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What is High Performance Computing - Out-of-Order Execution: The Post-RISC Architecture

Module by: Charles Severance, Kevin Dowd. E-mail the authors

We’re never satisfied with the performance level of our computing equipment and neither are the processor designers. Two-way superscalar processors were very successful around 1994. Many designs were able to execute 1.6–1.8 instructions per cycle on average, using all of the tricks described so far. As we became able to manufacture chips with an ever-increasing transistor count, it seemed that we would naturally progress to four-way and then eight-way superscalar processors. The fundamental problem we face when trying to keep four functional units busy is that it’s difficult to find contiguous sets of four (or eight) instructions that can be executed in parallel. It’s an easy cop-out to say, “the compiler will solve it all.”

The solution to these problems that will allow these processors to effectively use four functional units per cycle and hide memory latency is out-of-order execution and speculative execution. Out-of-order execution allows a later instruction to be processed before an earlier instruction is completed. The processor is “betting” that the instruction will execute, and the processor will have the precomputed “answer” the instruction needs. In some ways, portions of the RISC design philosophy are turned inside-out in these new processors.

Speculative Computation

To understand the post-RISC architecture, it is important to separate the concept of computing a value for an instruction and actually executing the instruction. Let’s look at a simple example:


LD R10,R2(R0) Load into R10 from memory ... 30 Instructions of various kinds (not FDIV) FDIV R4,R5,R6 R4 = R5 / R6

Assume that (1) we are executing the load instruction, (2) R5 and R6 are already loaded from earlier instructions, (3) it takes 30 cycles to do a floating-point divide, and (4) there are no instructions that need the divide unit between the LD and the FDIV. Why not start the divide unit computing the FDIV right now, storing the result in some temporary scratch area? It has nothing better to do. When or if we arrive at the FDIV, we will know the result of the calculation, copy the scratch area into R4, and the FDIV will appear to execute in one cycle. Sound farfetched? Not for a post-RISC processor.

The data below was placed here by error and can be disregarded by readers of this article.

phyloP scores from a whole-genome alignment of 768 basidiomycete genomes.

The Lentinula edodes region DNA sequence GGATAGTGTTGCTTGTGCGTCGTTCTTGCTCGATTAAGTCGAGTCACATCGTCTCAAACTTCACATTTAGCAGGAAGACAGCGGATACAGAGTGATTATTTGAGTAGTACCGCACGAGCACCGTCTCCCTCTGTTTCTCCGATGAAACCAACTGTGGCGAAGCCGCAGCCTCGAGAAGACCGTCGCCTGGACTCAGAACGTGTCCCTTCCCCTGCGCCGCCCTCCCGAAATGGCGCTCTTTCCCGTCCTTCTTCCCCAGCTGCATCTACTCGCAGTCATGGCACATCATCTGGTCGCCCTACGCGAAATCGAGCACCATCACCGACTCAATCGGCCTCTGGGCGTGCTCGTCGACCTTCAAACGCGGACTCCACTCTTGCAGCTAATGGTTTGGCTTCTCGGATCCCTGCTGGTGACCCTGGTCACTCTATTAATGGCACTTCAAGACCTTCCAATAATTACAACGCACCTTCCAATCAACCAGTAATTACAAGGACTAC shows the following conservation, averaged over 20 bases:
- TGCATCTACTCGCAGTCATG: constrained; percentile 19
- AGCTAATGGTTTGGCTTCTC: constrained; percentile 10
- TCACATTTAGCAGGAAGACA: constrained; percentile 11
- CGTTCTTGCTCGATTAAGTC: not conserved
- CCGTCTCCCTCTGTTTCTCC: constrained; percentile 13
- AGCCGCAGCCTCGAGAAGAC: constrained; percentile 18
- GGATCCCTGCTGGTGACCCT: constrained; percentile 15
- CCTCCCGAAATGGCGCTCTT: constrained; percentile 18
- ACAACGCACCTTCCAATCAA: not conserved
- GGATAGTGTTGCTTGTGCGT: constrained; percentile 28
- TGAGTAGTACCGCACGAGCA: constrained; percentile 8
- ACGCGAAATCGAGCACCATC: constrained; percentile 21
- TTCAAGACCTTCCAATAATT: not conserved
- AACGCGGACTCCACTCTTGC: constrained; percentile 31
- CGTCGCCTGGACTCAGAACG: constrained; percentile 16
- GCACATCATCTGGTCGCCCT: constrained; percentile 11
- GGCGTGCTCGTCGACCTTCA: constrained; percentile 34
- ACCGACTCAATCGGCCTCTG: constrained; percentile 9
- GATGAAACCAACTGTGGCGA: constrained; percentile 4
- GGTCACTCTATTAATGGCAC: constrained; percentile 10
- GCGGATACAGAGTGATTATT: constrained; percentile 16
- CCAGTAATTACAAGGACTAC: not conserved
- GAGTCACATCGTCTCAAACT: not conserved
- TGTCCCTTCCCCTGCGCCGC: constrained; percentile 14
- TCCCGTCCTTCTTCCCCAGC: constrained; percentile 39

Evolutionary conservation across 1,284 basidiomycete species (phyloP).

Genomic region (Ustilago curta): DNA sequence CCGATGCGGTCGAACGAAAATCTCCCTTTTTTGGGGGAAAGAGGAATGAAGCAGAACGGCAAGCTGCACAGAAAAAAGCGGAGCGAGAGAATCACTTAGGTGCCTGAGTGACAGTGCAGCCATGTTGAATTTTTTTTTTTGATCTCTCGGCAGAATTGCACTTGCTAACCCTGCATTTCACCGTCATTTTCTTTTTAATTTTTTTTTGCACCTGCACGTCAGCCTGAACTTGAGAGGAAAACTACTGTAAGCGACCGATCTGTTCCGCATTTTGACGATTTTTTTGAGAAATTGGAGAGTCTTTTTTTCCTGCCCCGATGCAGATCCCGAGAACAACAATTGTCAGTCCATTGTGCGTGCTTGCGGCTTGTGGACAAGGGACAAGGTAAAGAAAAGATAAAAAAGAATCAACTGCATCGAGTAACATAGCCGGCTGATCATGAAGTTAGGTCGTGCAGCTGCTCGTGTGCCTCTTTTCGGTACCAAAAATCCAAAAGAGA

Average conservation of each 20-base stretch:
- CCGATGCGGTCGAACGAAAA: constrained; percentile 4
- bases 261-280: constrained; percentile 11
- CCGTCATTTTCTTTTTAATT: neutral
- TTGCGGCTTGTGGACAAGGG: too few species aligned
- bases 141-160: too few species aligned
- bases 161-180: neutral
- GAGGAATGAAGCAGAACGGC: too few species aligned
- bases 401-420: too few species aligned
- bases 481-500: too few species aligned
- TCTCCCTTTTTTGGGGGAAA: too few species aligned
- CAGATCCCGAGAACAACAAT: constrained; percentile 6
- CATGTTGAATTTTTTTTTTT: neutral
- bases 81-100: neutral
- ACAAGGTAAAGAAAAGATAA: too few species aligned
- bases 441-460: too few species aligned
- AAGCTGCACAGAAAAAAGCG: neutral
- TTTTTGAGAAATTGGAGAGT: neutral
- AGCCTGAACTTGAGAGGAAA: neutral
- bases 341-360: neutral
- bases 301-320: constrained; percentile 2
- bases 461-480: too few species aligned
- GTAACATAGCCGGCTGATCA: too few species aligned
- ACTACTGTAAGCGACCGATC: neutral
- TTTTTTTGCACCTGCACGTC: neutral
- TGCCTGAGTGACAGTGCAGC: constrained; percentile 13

The post-RISC processor must be able to speculatively compute results before the processor knows whether or not an instruction will actually execute. It accomplishes this by allowing instructions to start that will never finish and allowing later instructions to start before earlier instructions finish.

To store these instructions that are in limbo between started and finished, the post-RISC processor needs some space on the processor. This space for instructions is called the instruction reorder buffer (IRB).

The Post-RISC Pipeline

The post-RISC processor pipeline in Figure 1 looks somewhat different from the RISC pipeline. The first two stages are still instruction fetch and decode. Decode includes branch prediction using a table that indicates the probable behavior of a branch. Once instructions are decoded and branches are predicted, the instructions are placed into the IRB to be computed as soon as possible.

Figure 1
Post-RISC pipeline